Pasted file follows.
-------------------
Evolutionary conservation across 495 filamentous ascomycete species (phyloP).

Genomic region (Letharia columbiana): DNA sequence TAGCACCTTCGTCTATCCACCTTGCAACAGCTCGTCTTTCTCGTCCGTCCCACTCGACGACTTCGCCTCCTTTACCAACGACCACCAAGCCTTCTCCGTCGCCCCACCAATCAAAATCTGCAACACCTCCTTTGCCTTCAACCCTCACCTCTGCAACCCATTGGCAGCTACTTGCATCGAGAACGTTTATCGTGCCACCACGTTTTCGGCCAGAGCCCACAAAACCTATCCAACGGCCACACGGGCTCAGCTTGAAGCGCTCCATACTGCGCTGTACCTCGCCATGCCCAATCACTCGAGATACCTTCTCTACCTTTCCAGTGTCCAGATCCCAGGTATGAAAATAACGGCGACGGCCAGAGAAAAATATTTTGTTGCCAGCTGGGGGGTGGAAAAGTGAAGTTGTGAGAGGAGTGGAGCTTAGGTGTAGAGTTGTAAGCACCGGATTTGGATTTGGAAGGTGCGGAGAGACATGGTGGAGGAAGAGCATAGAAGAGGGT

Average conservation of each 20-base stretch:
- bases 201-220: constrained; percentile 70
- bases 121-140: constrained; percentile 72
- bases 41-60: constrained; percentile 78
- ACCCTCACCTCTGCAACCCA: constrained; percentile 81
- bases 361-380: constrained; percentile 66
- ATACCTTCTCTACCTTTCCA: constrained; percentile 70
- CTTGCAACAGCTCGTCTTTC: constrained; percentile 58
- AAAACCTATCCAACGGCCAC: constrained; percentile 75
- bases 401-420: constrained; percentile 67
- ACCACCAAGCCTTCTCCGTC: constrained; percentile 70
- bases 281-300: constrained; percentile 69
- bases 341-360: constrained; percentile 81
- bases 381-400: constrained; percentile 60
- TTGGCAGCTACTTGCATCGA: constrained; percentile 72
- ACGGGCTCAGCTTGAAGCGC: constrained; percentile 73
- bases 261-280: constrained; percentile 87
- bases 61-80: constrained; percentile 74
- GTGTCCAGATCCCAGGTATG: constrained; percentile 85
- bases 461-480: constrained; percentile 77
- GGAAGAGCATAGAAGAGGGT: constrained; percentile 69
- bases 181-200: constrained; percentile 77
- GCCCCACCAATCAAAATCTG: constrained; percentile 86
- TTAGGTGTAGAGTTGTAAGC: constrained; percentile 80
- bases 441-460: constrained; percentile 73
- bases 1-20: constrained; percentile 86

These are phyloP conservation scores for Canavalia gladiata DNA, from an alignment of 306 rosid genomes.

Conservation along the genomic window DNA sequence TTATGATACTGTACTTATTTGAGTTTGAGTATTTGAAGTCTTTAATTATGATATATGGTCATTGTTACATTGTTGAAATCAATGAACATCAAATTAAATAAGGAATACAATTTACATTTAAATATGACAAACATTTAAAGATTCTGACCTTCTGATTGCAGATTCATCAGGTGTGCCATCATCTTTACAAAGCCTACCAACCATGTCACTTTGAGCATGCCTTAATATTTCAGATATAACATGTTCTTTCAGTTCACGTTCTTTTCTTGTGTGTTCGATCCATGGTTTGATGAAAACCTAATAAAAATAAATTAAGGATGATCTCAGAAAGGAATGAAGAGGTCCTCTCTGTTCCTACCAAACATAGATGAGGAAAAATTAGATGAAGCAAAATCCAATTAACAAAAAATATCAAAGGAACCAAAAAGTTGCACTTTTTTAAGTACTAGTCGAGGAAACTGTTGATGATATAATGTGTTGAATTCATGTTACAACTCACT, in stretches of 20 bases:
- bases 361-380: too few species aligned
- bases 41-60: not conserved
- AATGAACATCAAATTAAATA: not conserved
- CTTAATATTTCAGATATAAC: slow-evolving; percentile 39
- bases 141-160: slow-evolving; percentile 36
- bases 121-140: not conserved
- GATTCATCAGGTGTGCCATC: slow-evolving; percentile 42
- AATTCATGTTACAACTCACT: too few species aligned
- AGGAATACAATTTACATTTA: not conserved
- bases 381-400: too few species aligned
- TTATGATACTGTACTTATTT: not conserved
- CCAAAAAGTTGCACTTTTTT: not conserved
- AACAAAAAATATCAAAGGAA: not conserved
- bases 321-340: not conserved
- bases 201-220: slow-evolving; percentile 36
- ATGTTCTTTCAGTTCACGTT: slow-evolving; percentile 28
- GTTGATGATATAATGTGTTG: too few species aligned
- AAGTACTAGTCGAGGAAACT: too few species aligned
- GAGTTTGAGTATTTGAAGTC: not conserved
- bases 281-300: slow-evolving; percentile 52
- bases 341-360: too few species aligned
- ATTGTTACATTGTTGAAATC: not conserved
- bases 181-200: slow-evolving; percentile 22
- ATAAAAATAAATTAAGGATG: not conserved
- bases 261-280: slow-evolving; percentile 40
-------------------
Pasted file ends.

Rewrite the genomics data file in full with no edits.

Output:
Evolutionary conservation across 495 filamentous ascomycete species (phyloP).

Genomic region (Letharia columbiana): DNA sequence TAGCACCTTCGTCTATCCACCTTGCAACAGCTCGTCTTTCTCGTCCGTCCCACTCGACGACTTCGCCTCCTTTACCAACGACCACCAAGCCTTCTCCGTCGCCCCACCAATCAAAATCTGCAACACCTCCTTTGCCTTCAACCCTCACCTCTGCAACCCATTGGCAGCTACTTGCATCGAGAACGTTTATCGTGCCACCACGTTTTCGGCCAGAGCCCACAAAACCTATCCAACGGCCACACGGGCTCAGCTTGAAGCGCTCCATACTGCGCTGTACCTCGCCATGCCCAATCACTCGAGATACCTTCTCTACCTTTCCAGTGTCCAGATCCCAGGTATGAAAATAACGGCGACGGCCAGAGAAAAATATTTTGTTGCCAGCTGGGGGGTGGAAAAGTGAAGTTGTGAGAGGAGTGGAGCTTAGGTGTAGAGTTGTAAGCACCGGATTTGGATTTGGAAGGTGCGGAGAGACATGGTGGAGGAAGAGCATAGAAGAGGGT

Average conservation of each 20-base stretch:
- bases 201-220: constrained; percentile 70
- bases 121-140: constrained; percentile 72
- bases 41-60: constrained; percentile 78
- ACCCTCACCTCTGCAACCCA: constrained; percentile 81
- bases 361-380: constrained; percentile 66
- ATACCTTCTCTACCTTTCCA: constrained; percentile 70
- CTTGCAACAGCTCGTCTTTC: constrained; percentile 58
- AAAACCTATCCAACGGCCAC: constrained; percentile 75
- bases 401-420: constrained; percentile 67
- ACCACCAAGCCTTCTCCGTC: constrained; percentile 70
- bases 281-300: constrained; percentile 69
- bases 341-360: constrained; percentile 81
- bases 381-400: constrained; percentile 60
- TTGGCAGCTACTTGCATCGA: constrained; percentile 72
- ACGGGCTCAGCTTGAAGCGC: constrained; percentile 73
- bases 261-280: constrained; percentile 87
- bases 61-80: constrained; percentile 74
- GTGTCCAGATCCCAGGTATG: constrained; percentile 85
- bases 461-480: constrained; percentile 77
- GGAAGAGCATAGAAGAGGGT: constrained; percentile 69
- bases 181-200: constrained; percentile 77
- GCCCCACCAATCAAAATCTG: constrained; percentile 86
- TTAGGTGTAGAGTTGTAAGC: constrained; percentile 80
- bases 441-460: constrained; percentile 73
- bases 1-20: constrained; percentile 86

These are phyloP conservation scores for Canavalia gladiata DNA, from an alignment of 306 rosid genomes.

Conservation along the genomic window DNA sequence TTATGATACTGTACTTATTTGAGTTTGAGTATTTGAAGTCTTTAATTATGATATATGGTCATTGTTACATTGTTGAAATCAATGAACATCAAATTAAATAAGGAATACAATTTACATTTAAATATGACAAACATTTAAAGATTCTGACCTTCTGATTGCAGATTCATCAGGTGTGCCATCATCTTTACAAAGCCTACCAACCATGTCACTTTGAGCATGCCTTAATATTTCAGATATAACATGTTCTTTCAGTTCACGTTCTTTTCTTGTGTGTTCGATCCATGGTTTGATGAAAACCTAATAAAAATAAATTAAGGATGATCTCAGAAAGGAATGAAGAGGTCCTCTCTGTTCCTACCAAACATAGATGAGGAAAAATTAGATGAAGCAAAATCCAATTAACAAAAAATATCAAAGGAACCAAAAAGTTGCACTTTTTTAAGTACTAGTCGAGGAAACTGTTGATGATATAATGTGTTGAATTCATGTTACAACTCACT, in stretches of 20 bases:
- bases 361-380: too few species aligned
- bases 41-60: not conserved
- AATGAACATCAAATTAAATA: not conserved
- CTTAATATTTCAGATATAAC: slow-evolving; percentile 39
- bases 141-160: slow-evolving; percentile 36
- bases 121-140: not conserved
- GATTCATCAGGTGTGCCATC: slow-evolving; percentile 42
- AATTCATGTTACAACTCACT: too few species aligned
- AGGAATACAATTTACATTTA: not conserved
- bases 381-400: too few species aligned
- TTATGATACTGTACTTATTT: not conserved
- CCAAAAAGTTGCACTTTTTT: not conserved
- AACAAAAAATATCAAAGGAA: not conserved
- bases 321-340: not conserved
- bases 201-220: slow-evolving; percentile 36
- ATGTTCTTTCAGTTCACGTT: slow-evolving; percentile 28
- GTTGATGATATAATGTGTTG: too few species aligned
- AAGTACTAGTCGAGGAAACT: too few species aligned
- GAGTTTGAGTATTTGAAGTC: not conserved
- bases 281-300: slow-evolving; percentile 52
- bases 341-360: too few species aligned
- ATTGTTACATTGTTGAAATC: not conserved
- bases 181-200: slow-evolving; percentile 22
- ATAAAAATAAATTAAGGATG: not conserved
- bases 261-280: slow-evolving; percentile 40